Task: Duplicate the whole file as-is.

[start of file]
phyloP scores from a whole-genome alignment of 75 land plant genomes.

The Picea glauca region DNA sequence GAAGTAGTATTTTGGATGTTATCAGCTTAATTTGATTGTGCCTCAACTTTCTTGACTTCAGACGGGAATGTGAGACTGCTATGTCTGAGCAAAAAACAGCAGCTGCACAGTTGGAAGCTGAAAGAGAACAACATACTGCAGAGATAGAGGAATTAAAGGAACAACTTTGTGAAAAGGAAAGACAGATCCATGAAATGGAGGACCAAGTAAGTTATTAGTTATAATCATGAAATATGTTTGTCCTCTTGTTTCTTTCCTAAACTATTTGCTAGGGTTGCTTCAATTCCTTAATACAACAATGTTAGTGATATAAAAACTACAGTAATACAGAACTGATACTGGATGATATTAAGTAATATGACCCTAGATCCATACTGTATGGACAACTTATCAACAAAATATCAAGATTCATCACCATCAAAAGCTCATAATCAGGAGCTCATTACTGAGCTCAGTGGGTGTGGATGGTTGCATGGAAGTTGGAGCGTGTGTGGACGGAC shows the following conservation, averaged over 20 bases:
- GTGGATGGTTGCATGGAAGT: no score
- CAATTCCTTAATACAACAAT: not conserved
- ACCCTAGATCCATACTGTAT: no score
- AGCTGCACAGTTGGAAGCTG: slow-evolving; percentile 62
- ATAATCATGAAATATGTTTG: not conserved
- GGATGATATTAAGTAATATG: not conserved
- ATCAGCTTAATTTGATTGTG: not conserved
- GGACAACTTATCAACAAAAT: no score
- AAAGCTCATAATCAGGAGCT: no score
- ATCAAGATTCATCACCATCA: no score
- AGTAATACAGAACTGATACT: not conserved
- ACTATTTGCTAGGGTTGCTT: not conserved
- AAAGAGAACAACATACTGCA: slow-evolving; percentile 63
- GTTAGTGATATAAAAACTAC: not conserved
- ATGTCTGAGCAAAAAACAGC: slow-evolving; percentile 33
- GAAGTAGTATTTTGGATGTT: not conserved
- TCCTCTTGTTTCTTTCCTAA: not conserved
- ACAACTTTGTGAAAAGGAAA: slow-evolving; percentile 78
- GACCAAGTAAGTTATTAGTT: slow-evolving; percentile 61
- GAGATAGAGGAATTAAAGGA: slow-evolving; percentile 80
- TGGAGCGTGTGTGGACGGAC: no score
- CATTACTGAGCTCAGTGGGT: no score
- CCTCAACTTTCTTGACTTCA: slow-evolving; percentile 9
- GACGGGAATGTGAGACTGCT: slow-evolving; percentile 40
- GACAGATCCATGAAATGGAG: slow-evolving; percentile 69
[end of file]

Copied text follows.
phyloP scores from a whole-genome alignment of 75 land plant genomes.

The Picea glauca region DNA sequence GAAGTAGTATTTTGGATGTTATCAGCTTAATTTGATTGTGCCTCAACTTTCTTGACTTCAGACGGGAATGTGAGACTGCTATGTCTGAGCAAAAAACAGCAGCTGCACAGTTGGAAGCTGAAAGAGAACAACATACTGCAGAGATAGAGGAATTAAAGGAACAACTTTGTGAAAAGGAAAGACAGATCCATGAAATGGAGGACCAAGTAAGTTATTAGTTATAATCATGAAATATGTTTGTCCTCTTGTTTCTTTCCTAAACTATTTGCTAGGGTTGCTTCAATTCCTTAATACAACAATGTTAGTGATATAAAAACTACAGTAATACAGAACTGATACTGGATGATATTAAGTAATATGACCCTAGATCCATACTGTATGGACAACTTATCAACAAAATATCAAGATTCATCACCATCAAAAGCTCATAATCAGGAGCTCATTACTGAGCTCAGTGGGTGTGGATGGTTGCATGGAAGTTGGAGCGTGTGTGGACGGAC shows the following conservation, averaged over 20 bases:
- GTGGATGGTTGCATGGAAGT: no score
- CAATTCCTTAATACAACAAT: not conserved
- ACCCTAGATCCATACTGTAT: no score
- AGCTGCACAGTTGGAAGCTG: slow-evolving; percentile 62
- ATAATCATGAAATATGTTTG: not conserved
- GGATGATATTAAGTAATATG: not conserved
- ATCAGCTTAATTTGATTGTG: not conserved
- GGACAACTTATCAACAAAAT: no score
- AAAGCTCATAATCAGGAGCT: no score
- ATCAAGATTCATCACCATCA: no score
- AGTAATACAGAACTGATACT: not conserved
- ACTATTTGCTAGGGTTGCTT: not conserved
- AAAGAGAACAACATACTGCA: slow-evolving; percentile 63
- GTTAGTGATATAAAAACTAC: not conserved
- ATGTCTGAGCAAAAAACAGC: slow-evolving; percentile 33
- GAAGTAGTATTTTGGATGTT: not conserved
- TCCTCTTGTTTCTTTCCTAA: not conserved
- ACAACTTTGTGAAAAGGAAA: slow-evolving; percentile 78
- GACCAAGTAAGTTATTAGTT: slow-evolving; percentile 61
- GAGATAGAGGAATTAAAGGA: slow-evolving; percentile 80
- TGGAGCGTGTGTGGACGGAC: no score
- CATTACTGAGCTCAGTGGGT: no score
- CCTCAACTTTCTTGACTTCA: slow-evolving; percentile 9
- GACGGGAATGTGAGACTGCT: slow-evolving; percentile 40
- GACAGATCCATGAAATGGAG: slow-evolving; percentile 69